Since 2010, the Houston Zoo has treated over 400 sea turtles in our veterinary clinic, many of which are Kemp’s ridley sea turtles. Once treated, these sea turtles are brought to the NOAA sea turtle barn in Galveston where they are cared for before being released into the ocean.  Our team has also aided in the construction of monofilament (fishing line) recycling bins which provide a location to recycle your fishing line, rather than leave it on the ground, potentially entangling wildlife like sea turtles. Zoo staff also participates in weekly sea turtle surveys to look for stranded or nesting sea turtles, and monthly jetty clean-ups aimed at reducing the amount of trash that ends up in sea turtle habitat.

Last year 25,000 copies of the Houston Zoo Saving Wildlife, Sea Turtle Edition comic book were distributed throughout our community to increase knowledge about our local sea turtle species and the threats they face. As a result of our community’s dedication to saving wildlife, nearly 2,000 Houston Zoo guests pledged to go plastic bag free, keeping plastic out of the ocean that sea turtles may mistake for food.

Your visit to see sea turtles rehabilitating in our Kipp Aquarium helps protect sea turtles in the wild! To learn how you can join the Zoo and fellow Houstonians on their journey to reduce plastic waste and protect marine wildlife click here.

Saving Snakes in India

The Houston Zoo is proud to announce a new conservation partner, Murthy Kantimahanti. Murthy is the founder and lead conservation biologist for the Eastern Ghats Wildlife Society. He has been working closely with communities in providing education and human-wildlife conflict intervention strategies.

Murthy works in the Eastern Ghats, located in Southern India, to mitigate human-snake conflict and build local community support in snake conservation. Fear and lack of knowledge about snakes has led to a rise killing of many snake species, including the king cobra. Murthy and his team are working to transform the fear of snakes into a respect and appreciation for the important role that snakes play in the ecosystem. Snakes are an important species to control rodent populations that spread deadly diseases.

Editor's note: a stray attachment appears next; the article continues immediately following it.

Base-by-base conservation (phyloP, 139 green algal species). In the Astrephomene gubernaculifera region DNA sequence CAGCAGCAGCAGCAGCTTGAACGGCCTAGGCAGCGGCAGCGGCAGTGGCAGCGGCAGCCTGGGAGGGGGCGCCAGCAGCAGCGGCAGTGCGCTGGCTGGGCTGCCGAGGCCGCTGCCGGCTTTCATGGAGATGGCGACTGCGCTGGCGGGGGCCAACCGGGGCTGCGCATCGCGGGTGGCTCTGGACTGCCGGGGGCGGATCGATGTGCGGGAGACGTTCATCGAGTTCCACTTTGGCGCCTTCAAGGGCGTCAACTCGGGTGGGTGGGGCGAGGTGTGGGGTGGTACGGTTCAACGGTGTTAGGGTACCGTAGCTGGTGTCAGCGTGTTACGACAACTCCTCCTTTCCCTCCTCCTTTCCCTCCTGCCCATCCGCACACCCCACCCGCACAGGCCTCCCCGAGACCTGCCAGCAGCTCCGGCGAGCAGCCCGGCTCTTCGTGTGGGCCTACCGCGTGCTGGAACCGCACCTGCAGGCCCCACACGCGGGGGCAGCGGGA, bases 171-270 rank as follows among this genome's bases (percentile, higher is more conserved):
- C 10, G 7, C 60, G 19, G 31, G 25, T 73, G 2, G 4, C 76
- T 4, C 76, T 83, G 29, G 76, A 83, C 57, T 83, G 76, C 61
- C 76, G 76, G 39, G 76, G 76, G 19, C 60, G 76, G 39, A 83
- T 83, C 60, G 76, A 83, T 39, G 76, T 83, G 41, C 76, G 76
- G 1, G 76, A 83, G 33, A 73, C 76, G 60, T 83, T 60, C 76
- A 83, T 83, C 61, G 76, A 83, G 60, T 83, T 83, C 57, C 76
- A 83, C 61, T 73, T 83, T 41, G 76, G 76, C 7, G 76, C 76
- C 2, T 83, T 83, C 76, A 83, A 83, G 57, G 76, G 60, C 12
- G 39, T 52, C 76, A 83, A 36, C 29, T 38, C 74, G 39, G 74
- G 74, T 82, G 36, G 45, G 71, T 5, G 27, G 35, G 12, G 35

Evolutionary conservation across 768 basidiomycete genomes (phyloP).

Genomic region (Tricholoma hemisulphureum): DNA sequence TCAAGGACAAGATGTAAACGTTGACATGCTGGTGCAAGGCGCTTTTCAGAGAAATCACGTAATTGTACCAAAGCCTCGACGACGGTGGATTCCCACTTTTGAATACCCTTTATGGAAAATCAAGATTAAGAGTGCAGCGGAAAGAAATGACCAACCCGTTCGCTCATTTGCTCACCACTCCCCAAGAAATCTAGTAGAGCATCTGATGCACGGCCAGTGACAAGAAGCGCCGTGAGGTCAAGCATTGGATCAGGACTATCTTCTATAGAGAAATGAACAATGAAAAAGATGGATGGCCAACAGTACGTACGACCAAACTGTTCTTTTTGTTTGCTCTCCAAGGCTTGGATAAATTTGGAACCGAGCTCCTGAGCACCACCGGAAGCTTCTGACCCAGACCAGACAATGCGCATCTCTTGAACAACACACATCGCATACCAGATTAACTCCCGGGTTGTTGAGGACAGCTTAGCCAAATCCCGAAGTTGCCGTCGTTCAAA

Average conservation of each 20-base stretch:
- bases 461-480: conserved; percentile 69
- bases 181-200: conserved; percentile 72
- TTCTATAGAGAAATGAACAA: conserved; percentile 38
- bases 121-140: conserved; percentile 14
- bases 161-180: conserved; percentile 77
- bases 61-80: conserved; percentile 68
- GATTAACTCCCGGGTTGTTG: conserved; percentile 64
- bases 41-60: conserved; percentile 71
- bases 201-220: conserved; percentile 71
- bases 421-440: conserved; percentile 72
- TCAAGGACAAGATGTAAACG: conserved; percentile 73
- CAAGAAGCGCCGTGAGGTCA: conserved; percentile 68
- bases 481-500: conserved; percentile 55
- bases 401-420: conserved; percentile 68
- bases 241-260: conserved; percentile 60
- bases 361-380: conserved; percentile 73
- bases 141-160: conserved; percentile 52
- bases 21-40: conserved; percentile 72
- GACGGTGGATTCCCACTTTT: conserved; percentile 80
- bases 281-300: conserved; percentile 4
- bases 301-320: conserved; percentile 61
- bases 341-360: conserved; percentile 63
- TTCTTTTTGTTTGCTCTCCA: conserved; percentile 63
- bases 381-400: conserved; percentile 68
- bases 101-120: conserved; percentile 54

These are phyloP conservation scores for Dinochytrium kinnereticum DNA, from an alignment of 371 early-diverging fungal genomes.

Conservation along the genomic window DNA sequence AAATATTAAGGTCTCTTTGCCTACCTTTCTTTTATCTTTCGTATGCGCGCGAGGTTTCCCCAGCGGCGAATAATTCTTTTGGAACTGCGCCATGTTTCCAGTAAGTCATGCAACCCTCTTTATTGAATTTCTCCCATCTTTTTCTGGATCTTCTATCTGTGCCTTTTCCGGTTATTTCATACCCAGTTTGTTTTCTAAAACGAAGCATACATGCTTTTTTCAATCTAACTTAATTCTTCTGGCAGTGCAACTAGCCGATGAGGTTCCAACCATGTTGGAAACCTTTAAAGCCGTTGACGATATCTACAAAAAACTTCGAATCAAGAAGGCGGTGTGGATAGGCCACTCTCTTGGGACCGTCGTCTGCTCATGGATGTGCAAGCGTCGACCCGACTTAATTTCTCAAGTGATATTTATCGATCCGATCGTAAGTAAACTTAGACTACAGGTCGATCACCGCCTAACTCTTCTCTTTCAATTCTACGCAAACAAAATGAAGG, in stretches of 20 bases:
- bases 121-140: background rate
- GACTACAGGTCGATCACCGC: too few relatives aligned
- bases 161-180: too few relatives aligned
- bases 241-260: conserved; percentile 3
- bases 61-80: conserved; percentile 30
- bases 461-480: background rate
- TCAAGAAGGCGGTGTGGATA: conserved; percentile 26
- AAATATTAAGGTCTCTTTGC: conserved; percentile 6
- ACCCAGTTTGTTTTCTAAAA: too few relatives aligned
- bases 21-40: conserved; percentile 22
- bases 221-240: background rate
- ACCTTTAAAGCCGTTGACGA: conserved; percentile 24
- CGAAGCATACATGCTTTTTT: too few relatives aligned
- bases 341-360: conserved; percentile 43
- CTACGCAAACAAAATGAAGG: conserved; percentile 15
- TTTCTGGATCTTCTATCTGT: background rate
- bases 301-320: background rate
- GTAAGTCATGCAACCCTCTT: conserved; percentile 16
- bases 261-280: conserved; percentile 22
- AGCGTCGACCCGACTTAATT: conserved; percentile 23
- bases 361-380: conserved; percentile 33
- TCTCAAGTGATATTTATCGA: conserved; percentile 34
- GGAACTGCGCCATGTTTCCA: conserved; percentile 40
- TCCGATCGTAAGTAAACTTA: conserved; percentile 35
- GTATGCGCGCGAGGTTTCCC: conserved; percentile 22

With the support of the Houston Zoo and you, the Eastern Ghats Wildlife Society will be able to give school presentations, awareness talks at universities in towns and community centers in rural areas with human-snake conflict. Through this work, communities will learn how to identify venomous vs. non-venomous snakes, as well as learn valuable snake bite and first aid skills.

Please join us in welcoming this amazing conservation partner to the Houston Zoo family. With every visit to the Houston Zoo, you are helping save animals, like the king cobra, in the wild.

Friend The Eastern Ghats Wildlife Society on Facebook to learn more!

Houston Zoo Closes Due to Inclement Weather Forecast

The Houston Zoo’s leadership team has been monitoring the path of Hurricane Harvey, and has made the decision to close the zoo Friday, August 25 through Sunday, August 27. The safety of team members, guests and animals is the zoo’s top priority, and the leadership team made this decision with that in mind. The decision on whether the zoo will reopen on Monday, August 28 will be made as the weather event continues.

The animals will be cared for during the storm by a select group of team members who will stay at the zoo throughout the weather event. The animals have safe and secure barns and night houses that have been constructed to weather storms like this one.

Celebrating a Wildlife Warrior

Photo Courtesy of Painted Dog Conservation

Enock Zulu, 2016 Houston Zoo Wildlife Warrior from Painted Dog Conservation, now wears his Wildlife Warrior badge with pride as a part of his uniform. Zulu has been leading the ever-growing anti-poaching team for many years and the Houston Zoo Wildlife Warrior award allowed him to travel to work with another anti-poaching project.

While visiting the other anti-poaching team, he was inspired by their use of domestic dogs in assisting with sniffing out snares and poachers. He came back with the idea to implement a domestic dog assistance unit program at Painted Dog Conservation.

Photo Courtesy of Painted Dog Conservation

Soon, Wildlife Warrior Enock Zulu will be managing a K9 unit to help his anti-poaching team be more effective in protecting wildlife. The Houston Zoo is providing funding for their dog assistance unit facility.

Congratulations Zulu! The Houston Zoo is proud to have him as a part of our team!

You too are helping Zulu and the Painted Dog Conservation project every time you visit the Houston Zoo, as a portion of every ticket and membership goes to saving animals in the wild!

African Painted Dog and pup
Photo Courtesy of Painted Dog Conservation

Houston Zoo Bird Staff Saving Wildlife Part III

This blog was written by Kasey Clarke, a member of the Houston Zoo’s Bird Department. Kasey received a Staff Conservation Fund grant from her coworkers at the Houston Zoo to carry out a wildlife-saving project for birds in the Mariana Islands (a chain of islands in the western North Pacific Ocean). We will be posting a series of blogs as Kasey documents her work overseas.  

The process described below is part of the Mariana Conservation Program to relocate local bird species to neighboring islands that do not have the invasive brown tree snake, an introduced species that preys upon native birds. 

The bird room for native birds who are being relocated to islands without the invasive brown tree snake